Mr. Lambrou stated that “Once an organisation has deployed robust technology defences, educated staff about the risks of cyber-attack, and promoted policies about how to respond and move towards digital transformation - it has laid important foundations for its protection and growth in an increasingly competitive market.”

Investments in infrastructure: A challenge and an opportunity 

Major project failure was a new entry to Aon's list of top risks in 2017.

Development of national infrastructure has been a centrepiece of the 2017-18 Budget, with the Government committing $75 billion in critical infrastructure funding and financing over the next 10 years. However, in trying to compete with overseas competition, aggressive infrastructure planning has resulted in crippling delays.

Mr. Lambrou said “We are increasingly seeing reports in the media of how high profile social infrastructure and energy projects have had to absorb billions of dollars in losses due to major project failure. Businesses in Australia need to fully integrate risk management strategies to deliver high quality, cost effective projects if they want to compete in a global market.”

Note to editors

About the 2017 Aon Global Risk Management Survey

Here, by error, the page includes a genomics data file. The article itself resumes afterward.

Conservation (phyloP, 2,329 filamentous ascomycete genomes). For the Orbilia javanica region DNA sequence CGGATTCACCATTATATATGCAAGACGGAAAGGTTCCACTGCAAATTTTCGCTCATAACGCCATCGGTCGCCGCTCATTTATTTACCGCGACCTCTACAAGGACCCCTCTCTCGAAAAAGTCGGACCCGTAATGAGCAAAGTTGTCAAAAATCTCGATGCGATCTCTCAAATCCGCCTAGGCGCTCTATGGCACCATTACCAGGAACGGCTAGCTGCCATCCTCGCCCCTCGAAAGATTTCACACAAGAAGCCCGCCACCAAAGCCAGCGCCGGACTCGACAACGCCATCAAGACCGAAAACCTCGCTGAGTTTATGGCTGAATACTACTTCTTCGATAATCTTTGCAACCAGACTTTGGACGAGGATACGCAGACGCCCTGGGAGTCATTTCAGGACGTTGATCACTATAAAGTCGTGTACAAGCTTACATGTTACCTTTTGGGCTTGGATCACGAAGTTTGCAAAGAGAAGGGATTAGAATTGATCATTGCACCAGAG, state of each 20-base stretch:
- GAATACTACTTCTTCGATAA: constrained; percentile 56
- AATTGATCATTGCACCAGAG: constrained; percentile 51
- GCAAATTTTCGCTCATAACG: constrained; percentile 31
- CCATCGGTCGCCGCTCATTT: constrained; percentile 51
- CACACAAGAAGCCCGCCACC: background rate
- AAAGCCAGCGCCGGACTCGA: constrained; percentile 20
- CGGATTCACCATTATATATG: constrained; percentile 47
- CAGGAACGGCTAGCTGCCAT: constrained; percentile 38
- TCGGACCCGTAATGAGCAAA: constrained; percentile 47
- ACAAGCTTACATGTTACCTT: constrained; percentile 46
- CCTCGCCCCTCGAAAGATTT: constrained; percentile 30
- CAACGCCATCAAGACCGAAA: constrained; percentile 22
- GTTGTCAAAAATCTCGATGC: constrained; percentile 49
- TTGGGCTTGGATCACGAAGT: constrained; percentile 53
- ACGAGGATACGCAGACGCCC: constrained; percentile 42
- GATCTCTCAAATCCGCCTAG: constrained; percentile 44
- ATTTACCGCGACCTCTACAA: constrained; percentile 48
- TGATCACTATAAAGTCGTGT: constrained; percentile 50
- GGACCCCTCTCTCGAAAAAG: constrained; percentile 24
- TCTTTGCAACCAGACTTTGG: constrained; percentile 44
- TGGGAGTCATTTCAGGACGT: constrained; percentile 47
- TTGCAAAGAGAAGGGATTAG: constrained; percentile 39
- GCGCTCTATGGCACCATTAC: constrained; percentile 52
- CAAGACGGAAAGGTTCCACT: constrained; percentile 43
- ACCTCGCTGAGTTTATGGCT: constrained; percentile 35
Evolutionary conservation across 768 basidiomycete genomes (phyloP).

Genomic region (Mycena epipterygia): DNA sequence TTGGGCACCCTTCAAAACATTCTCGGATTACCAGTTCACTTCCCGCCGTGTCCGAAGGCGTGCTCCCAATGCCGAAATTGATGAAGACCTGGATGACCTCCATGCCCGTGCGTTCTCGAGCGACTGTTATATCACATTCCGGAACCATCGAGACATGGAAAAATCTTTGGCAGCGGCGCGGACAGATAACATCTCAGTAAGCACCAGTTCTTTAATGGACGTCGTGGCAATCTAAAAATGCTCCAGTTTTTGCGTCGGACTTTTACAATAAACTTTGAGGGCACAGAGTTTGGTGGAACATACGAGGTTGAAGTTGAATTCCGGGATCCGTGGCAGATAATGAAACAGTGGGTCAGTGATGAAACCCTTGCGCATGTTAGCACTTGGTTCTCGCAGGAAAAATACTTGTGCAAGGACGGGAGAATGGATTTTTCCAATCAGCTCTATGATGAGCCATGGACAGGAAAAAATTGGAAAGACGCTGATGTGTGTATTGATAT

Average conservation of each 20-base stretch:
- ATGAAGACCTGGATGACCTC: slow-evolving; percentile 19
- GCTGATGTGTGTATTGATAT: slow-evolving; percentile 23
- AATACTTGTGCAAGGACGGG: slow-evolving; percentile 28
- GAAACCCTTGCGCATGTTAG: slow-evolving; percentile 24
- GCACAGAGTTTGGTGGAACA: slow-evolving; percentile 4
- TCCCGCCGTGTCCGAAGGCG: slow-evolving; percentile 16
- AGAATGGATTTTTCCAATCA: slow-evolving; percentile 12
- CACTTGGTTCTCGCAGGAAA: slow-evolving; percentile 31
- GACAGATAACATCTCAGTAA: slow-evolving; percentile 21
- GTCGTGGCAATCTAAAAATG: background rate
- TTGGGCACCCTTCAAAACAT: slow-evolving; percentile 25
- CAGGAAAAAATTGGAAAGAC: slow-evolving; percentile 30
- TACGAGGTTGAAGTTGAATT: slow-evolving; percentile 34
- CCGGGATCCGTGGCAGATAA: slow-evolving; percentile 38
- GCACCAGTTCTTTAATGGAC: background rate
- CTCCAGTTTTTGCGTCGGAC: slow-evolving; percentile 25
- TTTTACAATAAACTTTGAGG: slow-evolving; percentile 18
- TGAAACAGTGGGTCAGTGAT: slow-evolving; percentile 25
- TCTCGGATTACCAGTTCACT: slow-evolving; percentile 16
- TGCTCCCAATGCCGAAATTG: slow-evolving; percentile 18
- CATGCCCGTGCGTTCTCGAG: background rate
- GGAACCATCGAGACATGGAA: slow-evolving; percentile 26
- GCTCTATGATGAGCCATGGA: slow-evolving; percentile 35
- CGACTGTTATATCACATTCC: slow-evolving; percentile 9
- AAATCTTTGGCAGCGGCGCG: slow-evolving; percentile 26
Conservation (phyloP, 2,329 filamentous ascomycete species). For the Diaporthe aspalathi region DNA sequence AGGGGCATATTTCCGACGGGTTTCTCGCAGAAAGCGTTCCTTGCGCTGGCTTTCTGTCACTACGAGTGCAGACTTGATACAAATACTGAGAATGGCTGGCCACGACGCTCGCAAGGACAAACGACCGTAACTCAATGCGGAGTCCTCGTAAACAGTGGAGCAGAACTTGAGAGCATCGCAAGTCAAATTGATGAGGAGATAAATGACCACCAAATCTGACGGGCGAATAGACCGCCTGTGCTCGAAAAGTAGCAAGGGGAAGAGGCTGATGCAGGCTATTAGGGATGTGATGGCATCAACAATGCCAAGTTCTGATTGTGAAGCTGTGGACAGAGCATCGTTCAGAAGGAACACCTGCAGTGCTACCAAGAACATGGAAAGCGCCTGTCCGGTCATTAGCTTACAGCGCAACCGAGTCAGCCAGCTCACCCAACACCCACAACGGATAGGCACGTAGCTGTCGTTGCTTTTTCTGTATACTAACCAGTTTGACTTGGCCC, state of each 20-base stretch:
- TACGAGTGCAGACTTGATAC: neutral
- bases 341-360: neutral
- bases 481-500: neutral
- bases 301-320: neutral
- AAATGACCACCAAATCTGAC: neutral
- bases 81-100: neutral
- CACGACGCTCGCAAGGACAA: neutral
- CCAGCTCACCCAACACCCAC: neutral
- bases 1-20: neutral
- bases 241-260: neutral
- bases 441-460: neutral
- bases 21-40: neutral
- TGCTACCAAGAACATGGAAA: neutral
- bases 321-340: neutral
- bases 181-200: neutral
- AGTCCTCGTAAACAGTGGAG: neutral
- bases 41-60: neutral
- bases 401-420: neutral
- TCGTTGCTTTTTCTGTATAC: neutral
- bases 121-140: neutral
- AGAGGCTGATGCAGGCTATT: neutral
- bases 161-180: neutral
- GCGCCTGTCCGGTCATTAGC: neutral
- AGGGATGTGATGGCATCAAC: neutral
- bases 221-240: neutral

Aon’s 2017 Global Risk Management Survey is designed to offer organisations insights to compete in an increasingly complex business environment. Conducted biennially, the survey gathered input from 1,843 respondents at public and private companies from around the world in 10 languages. The 2017 findings from the survey, which was conducted in the fourth quarter of 2016, underscored that companies are grappling with new risks and that there are differences of opinion on how to best prioritise and respond to them.

Top 10 Australian risks are:

  1. Regulatory / legislative changes
  2. Damage to brand & reputation
  3. Increasing competition
  4. Failure to innovate/meet customer needs
  5. Cyber crime / hacking / viruses / malicious codes
  6. Major project failure
  7. Failure to attract or retain top talent
  8. Economic slowdown / slow recovery
  9. Business interruption
  10. Lack of technology infrastructure

Top 10 global risks are:

  1. Damage to brand & reputation
  2. Economic slowdown / slow recovery
  3. Increasing competition
  4. Regulatory / legislative changes
  5. Cyber crime / hacking / viruses / malicious codes
  6. Failure to innovate / meet customer needs
  7. Failure to attract or retain top talent
  8. Business interruption
  9. Political risk / uncertainties
  10. Third party liability

Download the 2017 Global Risk Management Survey – Australian Highlights
Access the full 2017 Aon Global Risk Management Survey

About Aon
Aon plc (NYSE:AON) is a leading global professional services firm providing a broad range of risk, retirement and health solutions. Our 50,000 colleagues in 120 countries empower results for clients by using proprietary data and analytics to deliver insights that reduce volatility and improve performance.